Moving Toward RFID Opportunities Challenges and Implementation Tips Written Exclusively by wooha

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									                           Moving Toward Gen2 RFID:
                 Opportunities, Challenges and Implementation Tips

                          Written Exclusively for RFID Journal
                                          By
                                   Wolf Bielas, CEO
                               RSI ID Technologies, Inc.

The leadership of EPCGlobal, along with collaborative efforts throughout the industry,
have now set the stage for real-world implementation of Gen 2 technologies that are
compliant with the newest EPCglobal RFID specifications for the UHF band centered
around 900 MHz. Gen 2 solutions will overcome the many of the limitations of older
Class 0 and Class 1 technologies. Adoption of Gen 2 will provide a standards-based
framework for enhanced features and significant process improvements, including robust
operation in high-density reader environments, compliance with global spectrum
regulations, superior tag throughput and improved accuracy.

In the coming months, the increasing availability of Gen 2 tags, readers and printers;
along with the impetus of compliance mandates from global corporations will tempt
many companies to make decisions on Gen 2 deployment. However, the successful
implementation of Gen 2 poses a number of special challenges that range across the
whole spectrum of strategic and tactical arenas, which are best addressed through a
disciplined and comprehensive approach. The following sections touch on some of the
primary considerations that are critical to the success of any Gen 2 RFID implementation
project.

Always Start from Where You Are

Although the migration of existing RFID systems to Gen 2 can involve significant
retooling, retraining and costs of obsolescence for organizations that already have Class 0
or Class 1 programs in place, its ideal for organizations that have not yet made any
investments in RFID. Without any legacy RFID issues to consider, organizations with a
“clean slate” can leverage a single learning curve to go straight to new standards-based
Gen 2 technologies and, with intelligent planning, can assure themselves of long term
value and maximum return on all of their RFID investments. For these companies, one
of the major advantages of Gen 2 will be the ability to leverage standards-based
interoperability between tags, readers, printers, etc. from the outset, which will help to
spur competition between suppliers and bring down overall implementation costs.

On the other hand, companies that already have invested in RFID technology need to
carefully plan their transition to Gen 2 in order to avoid unnecessary conversion expenses
and/or disruption of on-going operations. For example, suppliers that are already meeting
their customers’ compliance requirements with Class 0 or Class 1 technologies obviously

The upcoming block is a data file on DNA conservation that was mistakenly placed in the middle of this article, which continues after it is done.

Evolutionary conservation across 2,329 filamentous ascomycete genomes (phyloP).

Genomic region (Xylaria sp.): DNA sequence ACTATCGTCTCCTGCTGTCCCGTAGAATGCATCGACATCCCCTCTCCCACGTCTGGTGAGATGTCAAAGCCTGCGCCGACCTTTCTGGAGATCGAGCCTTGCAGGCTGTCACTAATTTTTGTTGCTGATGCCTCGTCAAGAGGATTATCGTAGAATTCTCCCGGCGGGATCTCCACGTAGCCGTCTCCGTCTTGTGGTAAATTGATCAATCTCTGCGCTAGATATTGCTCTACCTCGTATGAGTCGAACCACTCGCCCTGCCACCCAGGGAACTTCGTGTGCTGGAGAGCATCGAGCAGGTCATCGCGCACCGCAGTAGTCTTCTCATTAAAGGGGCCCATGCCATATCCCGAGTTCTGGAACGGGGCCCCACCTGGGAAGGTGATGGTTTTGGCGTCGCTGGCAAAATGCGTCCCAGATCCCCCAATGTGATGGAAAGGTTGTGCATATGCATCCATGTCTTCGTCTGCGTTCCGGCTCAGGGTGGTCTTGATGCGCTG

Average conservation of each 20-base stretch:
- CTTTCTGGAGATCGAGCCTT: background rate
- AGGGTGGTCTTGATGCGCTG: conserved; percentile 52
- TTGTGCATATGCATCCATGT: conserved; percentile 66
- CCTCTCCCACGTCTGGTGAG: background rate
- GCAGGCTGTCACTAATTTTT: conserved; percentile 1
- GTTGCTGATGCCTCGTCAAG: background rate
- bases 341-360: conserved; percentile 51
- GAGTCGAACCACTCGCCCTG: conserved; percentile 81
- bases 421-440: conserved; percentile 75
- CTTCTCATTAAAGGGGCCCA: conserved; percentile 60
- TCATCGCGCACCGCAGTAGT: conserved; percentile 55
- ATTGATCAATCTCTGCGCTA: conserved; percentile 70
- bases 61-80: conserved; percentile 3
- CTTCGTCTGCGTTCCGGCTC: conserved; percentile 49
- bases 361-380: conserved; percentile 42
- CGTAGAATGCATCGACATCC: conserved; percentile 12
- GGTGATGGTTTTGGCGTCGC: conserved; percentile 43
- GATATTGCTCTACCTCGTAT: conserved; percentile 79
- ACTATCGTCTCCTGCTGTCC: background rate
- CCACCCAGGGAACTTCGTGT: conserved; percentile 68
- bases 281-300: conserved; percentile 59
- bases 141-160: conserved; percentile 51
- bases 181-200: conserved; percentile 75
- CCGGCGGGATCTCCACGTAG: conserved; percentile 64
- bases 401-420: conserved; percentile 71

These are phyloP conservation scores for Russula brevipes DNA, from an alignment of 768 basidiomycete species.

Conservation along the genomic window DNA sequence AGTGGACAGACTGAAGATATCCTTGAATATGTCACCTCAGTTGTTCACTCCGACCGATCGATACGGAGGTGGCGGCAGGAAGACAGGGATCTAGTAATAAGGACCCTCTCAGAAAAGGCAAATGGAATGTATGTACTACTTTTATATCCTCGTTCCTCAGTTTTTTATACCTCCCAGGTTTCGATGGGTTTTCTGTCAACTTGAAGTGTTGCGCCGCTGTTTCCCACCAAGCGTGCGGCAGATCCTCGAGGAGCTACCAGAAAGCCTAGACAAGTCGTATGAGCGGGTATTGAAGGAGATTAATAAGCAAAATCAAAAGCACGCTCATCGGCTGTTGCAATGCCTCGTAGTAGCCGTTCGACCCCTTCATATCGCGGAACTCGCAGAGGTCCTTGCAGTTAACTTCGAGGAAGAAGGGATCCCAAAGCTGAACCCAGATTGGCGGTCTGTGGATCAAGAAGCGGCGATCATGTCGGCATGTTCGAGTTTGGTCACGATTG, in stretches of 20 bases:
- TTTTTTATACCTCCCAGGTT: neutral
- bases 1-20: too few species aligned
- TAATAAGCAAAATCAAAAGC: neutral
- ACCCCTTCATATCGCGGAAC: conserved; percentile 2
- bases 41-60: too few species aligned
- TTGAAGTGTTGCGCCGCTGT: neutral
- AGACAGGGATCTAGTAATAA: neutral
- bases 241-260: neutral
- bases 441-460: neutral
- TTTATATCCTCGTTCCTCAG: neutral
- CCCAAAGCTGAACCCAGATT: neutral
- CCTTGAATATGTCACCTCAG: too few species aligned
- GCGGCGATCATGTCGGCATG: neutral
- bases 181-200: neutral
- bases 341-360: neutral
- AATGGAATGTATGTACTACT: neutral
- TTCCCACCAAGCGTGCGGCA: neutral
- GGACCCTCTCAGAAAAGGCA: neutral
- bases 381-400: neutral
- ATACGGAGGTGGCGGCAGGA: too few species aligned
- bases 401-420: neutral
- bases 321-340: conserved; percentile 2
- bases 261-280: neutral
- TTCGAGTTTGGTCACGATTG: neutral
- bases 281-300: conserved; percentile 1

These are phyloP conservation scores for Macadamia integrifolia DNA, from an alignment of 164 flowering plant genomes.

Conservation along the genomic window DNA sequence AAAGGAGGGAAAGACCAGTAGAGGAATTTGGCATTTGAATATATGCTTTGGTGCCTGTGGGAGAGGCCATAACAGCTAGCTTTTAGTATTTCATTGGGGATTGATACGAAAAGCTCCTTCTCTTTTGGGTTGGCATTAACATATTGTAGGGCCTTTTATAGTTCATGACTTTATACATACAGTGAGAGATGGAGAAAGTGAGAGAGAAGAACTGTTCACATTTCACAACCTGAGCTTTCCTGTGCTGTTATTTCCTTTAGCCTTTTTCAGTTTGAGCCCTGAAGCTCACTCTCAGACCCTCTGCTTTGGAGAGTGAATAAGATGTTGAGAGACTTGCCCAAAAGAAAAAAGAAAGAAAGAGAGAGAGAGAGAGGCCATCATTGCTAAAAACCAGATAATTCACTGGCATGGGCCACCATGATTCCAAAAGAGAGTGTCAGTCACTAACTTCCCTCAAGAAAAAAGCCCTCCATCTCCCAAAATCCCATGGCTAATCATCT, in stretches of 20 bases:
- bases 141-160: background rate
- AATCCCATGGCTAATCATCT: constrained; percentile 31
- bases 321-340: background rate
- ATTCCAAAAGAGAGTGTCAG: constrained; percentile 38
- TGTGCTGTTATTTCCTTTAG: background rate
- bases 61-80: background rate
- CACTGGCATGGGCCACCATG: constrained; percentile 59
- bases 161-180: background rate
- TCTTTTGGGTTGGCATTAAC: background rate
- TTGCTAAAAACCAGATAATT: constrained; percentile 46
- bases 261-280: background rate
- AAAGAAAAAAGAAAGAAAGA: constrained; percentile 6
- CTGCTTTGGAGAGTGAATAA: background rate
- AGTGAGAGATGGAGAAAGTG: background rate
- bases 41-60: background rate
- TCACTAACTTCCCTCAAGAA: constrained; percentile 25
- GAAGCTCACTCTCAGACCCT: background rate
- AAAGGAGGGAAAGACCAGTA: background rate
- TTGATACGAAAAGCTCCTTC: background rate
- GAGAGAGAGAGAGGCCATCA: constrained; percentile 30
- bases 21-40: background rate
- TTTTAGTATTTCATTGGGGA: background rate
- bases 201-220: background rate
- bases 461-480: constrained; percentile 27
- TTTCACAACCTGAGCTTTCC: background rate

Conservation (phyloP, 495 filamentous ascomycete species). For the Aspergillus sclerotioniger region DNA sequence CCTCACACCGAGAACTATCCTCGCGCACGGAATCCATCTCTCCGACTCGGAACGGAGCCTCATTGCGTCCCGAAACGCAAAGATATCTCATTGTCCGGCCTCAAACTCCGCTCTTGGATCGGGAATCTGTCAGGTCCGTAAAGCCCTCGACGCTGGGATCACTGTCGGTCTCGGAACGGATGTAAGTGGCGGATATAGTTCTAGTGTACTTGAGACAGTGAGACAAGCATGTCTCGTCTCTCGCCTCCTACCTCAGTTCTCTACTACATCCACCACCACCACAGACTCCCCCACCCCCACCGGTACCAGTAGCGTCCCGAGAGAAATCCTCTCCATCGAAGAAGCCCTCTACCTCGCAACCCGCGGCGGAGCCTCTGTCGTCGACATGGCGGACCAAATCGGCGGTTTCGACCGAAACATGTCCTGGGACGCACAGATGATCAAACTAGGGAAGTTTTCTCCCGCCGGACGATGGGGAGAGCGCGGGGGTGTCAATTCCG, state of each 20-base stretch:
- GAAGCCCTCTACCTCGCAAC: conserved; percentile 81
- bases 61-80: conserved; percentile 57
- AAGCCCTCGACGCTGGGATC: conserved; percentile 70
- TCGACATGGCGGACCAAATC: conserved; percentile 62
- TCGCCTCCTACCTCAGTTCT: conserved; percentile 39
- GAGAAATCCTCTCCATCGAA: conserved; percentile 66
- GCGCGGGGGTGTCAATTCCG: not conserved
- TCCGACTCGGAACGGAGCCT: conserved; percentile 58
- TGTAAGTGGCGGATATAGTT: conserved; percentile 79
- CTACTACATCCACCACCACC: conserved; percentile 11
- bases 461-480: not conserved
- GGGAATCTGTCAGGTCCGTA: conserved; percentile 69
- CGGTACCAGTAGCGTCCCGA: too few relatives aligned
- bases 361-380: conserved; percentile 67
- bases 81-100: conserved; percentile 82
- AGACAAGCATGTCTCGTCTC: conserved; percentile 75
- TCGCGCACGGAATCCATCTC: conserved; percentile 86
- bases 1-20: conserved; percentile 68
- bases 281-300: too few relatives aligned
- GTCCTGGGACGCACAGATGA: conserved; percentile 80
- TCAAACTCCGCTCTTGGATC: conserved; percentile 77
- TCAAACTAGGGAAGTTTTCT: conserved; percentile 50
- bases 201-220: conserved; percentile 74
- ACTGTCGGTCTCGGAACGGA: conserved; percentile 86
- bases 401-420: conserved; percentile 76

need to plan the migration process in conjunction with their customers’ needs.




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One of the key considerations for these companies will be the relative pricing of Gen 2
tags, readers, etc. as compared to existing Class 0 and Class 1 solutions. At the outset,
experts predict that the supply of Gen 2 tags is likely to be a bit greater than the rising
demand curve.

Buyers should also be wary about claims regarding current generation readers that can be
upgraded to Gen 2, via firmware, because even after the upgrade it is unlikely that all of
these readers will be able to operate in dense mode. Readers that use software-based
radio technologies may have the flexibility to migrate to Gen 2 dense mode. However, a
careful cost analysis is needed to determine if the extra expense of such capabilities is
justified today or whether it is better to wait for market forces to bring down the cost of
Gen 2 readers in coming months.

Depending on the specific circumstances, some companies will find it advantageous to
become early adopters. As the interoperability of Gen 2 becomes a leveling factor, it is
predicted that overall costs will come down during the first year by as much as 10 to 20
percent, due to rising availability and competition between suppliers.

Maintaining the Proper Mindset: “Investment vs. Expense”

An overarching consideration in looking at the deployment of Gen 2 RFID is to maintain
a proper mindset. With the procurement clout of global companies such as Wal-Mart and
large government entities like the DOD driving compliance requirements, most of the
attention has been focused simply on using EPC RFID tags to align supply chains and
help connect trading partners. Under such conditions, it is all too easy for a company to
look at Gen2 RFID as just another incremental expense of marketing and sales.

This mindset can lead to a short-sighted “check off” type of approach in which the
organization simply strives to fulfill the threshold RFID capabilities needed for meeting
external compliance requirements. As a result, an organization can miss out leveraging
Gen2 technologies to deliver significant internal operational improvements, such as
improving traceability, eliminating process bottlenecks, optimizing inventory levels, etc.

Going into a Gen2 implementation purely from an expense-oriented mindset can lead to
sub-optimal choices that try to minimize costs rather than looking to maximize return on
investments. For example, when investing in reader technology, it is important to choose